a,b-Unsaturated sulfones are a-ethoxycarbonylated (eq 5) on deprotonation with n-Butyllithium in THF at -78 °C and quenching with this reagent.12

Vinyl cuprates under Pd0 catalysis give a,b-alkenic esters (eq 6).13 Aryl, vinyl, and heterocyclic stannanes14 react smoothly under Pd0 catalysis at 100 °C to give ethyl esters (eq 7) in good yields if the catalyst and chloroformate are added to the reaction mixture slowly. A wide variety of functionality on tin is tolerated but allylstannanes are generally low yielding. Use of isobutyl chloroformate improves the yields in these acylcarbonylations.

Ethyl esters are produced from Grignard reagents15 if the organometallics are not present in excess. This is also the basis of the 5-ethoxycarbonylation of 2,4-dimethylpyrrole.16 2-Lithiofurans are ethoxycarbonylated in good yield (eq 8).17

Trans-a,b-unsaturated esters can be prepared by ethoxycarbonylation of vinylalanes derived from terminal alkynes bearing primary, secondary, or tertiary alkyl substituents without the necessity of forming an intermediate ate complex (eq 9).18 Cis-a,b-unsaturated esters result from ethoxycarbonylation of lithiated alkynes (eq 10)19 followed by reduction over Lindlar catalyst.

O-, N-, and S-Acylations.

O-Ethoxycarbonylation is observed in some instances. Aliphatic alcohols, phenols,20 and cyanohydrins21 react in the presence of tertiary amines to give carbonates. Equatorial oriented steroid hydroxyls are selectively acylated in the presence of axial hydroxyl groups.22 Enol carbonates (eq 11)23 are readily derived from ketones by formation of the lithium enolate using Lithium 2,2,6,6-Tetramethylpiperidide in THF/HMPA at -78 °C followed by an ethyl chloroformate quench at room temperature. The use of HMPA prevents competitive C-acylation. LiTMP is necessary to avoid side reactions common with other amine-derived bases such as LDA. Sodium and potassium enolates are not useful, generally giving competitive C-acylation. This procedure avoids the use of classical methodology relying on the use of HgII salts.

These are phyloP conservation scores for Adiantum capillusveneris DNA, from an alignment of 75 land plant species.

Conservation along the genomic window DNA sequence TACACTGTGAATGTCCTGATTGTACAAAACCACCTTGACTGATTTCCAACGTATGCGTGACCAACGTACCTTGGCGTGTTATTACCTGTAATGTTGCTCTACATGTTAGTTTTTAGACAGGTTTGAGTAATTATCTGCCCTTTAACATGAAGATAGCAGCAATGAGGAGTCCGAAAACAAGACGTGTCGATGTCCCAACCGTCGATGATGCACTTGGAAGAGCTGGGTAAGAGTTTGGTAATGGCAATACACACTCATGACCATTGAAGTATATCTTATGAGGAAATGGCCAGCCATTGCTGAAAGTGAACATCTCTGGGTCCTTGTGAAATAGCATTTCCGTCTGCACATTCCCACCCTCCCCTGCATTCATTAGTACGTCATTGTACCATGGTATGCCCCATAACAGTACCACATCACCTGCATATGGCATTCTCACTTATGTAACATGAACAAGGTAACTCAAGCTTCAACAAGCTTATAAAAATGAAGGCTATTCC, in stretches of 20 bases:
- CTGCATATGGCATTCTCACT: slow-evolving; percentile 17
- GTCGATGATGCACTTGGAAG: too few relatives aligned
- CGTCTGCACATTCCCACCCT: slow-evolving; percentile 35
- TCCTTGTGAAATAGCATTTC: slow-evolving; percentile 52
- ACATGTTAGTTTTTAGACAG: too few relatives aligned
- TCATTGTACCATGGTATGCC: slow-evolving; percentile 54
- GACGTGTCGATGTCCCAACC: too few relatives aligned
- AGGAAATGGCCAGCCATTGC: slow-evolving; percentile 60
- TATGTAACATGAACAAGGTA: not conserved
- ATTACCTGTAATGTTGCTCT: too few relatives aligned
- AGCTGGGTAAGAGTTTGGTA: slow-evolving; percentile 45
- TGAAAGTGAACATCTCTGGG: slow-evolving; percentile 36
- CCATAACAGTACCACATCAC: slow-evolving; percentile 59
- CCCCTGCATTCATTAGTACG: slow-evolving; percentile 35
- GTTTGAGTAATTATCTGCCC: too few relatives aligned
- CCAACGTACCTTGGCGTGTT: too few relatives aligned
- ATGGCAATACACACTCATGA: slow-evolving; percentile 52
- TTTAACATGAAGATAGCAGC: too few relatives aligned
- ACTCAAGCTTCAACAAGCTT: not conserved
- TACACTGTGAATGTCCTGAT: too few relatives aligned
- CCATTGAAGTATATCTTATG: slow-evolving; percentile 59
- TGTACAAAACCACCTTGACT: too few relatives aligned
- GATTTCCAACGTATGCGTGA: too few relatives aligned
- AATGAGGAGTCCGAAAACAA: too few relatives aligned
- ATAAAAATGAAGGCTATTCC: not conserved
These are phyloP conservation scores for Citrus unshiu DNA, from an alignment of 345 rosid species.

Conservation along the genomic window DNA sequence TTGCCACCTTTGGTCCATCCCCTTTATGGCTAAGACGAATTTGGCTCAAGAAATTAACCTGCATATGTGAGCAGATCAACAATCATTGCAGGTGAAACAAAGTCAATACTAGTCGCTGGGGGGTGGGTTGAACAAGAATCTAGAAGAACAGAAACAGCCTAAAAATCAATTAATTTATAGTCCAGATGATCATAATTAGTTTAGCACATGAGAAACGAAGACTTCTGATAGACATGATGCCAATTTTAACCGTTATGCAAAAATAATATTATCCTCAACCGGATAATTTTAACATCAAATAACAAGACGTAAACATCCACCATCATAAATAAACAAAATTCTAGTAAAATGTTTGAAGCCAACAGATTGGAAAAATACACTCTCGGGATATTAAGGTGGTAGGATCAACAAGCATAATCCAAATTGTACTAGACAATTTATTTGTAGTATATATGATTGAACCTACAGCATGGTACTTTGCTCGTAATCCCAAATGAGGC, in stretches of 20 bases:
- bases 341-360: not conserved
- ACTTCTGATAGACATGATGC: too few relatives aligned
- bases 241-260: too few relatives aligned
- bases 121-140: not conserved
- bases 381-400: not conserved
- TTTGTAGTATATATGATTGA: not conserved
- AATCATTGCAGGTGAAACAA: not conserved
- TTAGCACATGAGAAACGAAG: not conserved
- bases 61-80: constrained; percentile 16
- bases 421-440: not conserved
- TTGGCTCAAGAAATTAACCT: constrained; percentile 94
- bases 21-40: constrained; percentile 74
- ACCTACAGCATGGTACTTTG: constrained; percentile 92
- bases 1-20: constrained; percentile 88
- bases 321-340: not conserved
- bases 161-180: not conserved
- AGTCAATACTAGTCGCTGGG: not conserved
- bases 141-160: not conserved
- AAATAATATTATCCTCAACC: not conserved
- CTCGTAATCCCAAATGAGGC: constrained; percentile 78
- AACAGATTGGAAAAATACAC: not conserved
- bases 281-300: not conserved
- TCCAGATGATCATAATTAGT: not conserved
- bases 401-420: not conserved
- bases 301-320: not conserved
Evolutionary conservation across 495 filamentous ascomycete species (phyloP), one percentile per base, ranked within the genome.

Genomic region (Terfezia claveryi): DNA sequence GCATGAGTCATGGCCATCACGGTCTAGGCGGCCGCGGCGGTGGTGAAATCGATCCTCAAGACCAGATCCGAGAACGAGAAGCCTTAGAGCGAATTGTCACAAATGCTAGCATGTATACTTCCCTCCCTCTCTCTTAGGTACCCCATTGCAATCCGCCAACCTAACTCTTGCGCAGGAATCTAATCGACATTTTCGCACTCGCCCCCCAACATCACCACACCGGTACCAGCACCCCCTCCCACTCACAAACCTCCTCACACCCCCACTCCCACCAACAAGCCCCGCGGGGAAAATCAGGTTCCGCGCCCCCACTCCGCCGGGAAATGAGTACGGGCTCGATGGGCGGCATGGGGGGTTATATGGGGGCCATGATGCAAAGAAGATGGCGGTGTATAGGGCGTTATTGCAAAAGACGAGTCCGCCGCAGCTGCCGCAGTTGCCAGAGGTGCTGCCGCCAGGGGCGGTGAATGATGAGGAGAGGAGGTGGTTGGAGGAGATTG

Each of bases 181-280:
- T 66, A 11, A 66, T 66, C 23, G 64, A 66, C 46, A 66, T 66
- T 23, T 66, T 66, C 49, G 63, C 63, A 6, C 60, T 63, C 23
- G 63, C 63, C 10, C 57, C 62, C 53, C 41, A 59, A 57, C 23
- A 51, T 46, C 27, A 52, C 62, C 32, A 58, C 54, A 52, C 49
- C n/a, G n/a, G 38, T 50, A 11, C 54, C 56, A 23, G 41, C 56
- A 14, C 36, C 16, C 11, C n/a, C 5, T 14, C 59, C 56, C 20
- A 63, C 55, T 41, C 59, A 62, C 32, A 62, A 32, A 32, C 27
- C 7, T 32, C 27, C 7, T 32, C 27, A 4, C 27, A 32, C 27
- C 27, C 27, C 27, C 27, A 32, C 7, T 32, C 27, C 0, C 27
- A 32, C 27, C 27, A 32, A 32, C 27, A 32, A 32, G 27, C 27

Trans-1-(1,3-butadienyl) carbamates24 and carbonates25 are useful dienes in Diels-Alder chemistry. The carbonates are produced when Crotonaldehyde (and its congeners) are deprotonated and treated at -78 °C with ethyl chloroformate (eq 12). Use of higher temperatures results in loss of some of the (Z) geometry. Similar treatment of crotonaldehyde imines affords the carbamates.

O-Ethylation occurs when the sodium enolates of a-formyl g- and d-lactones are refluxed in THF with ethyl chloroformate.26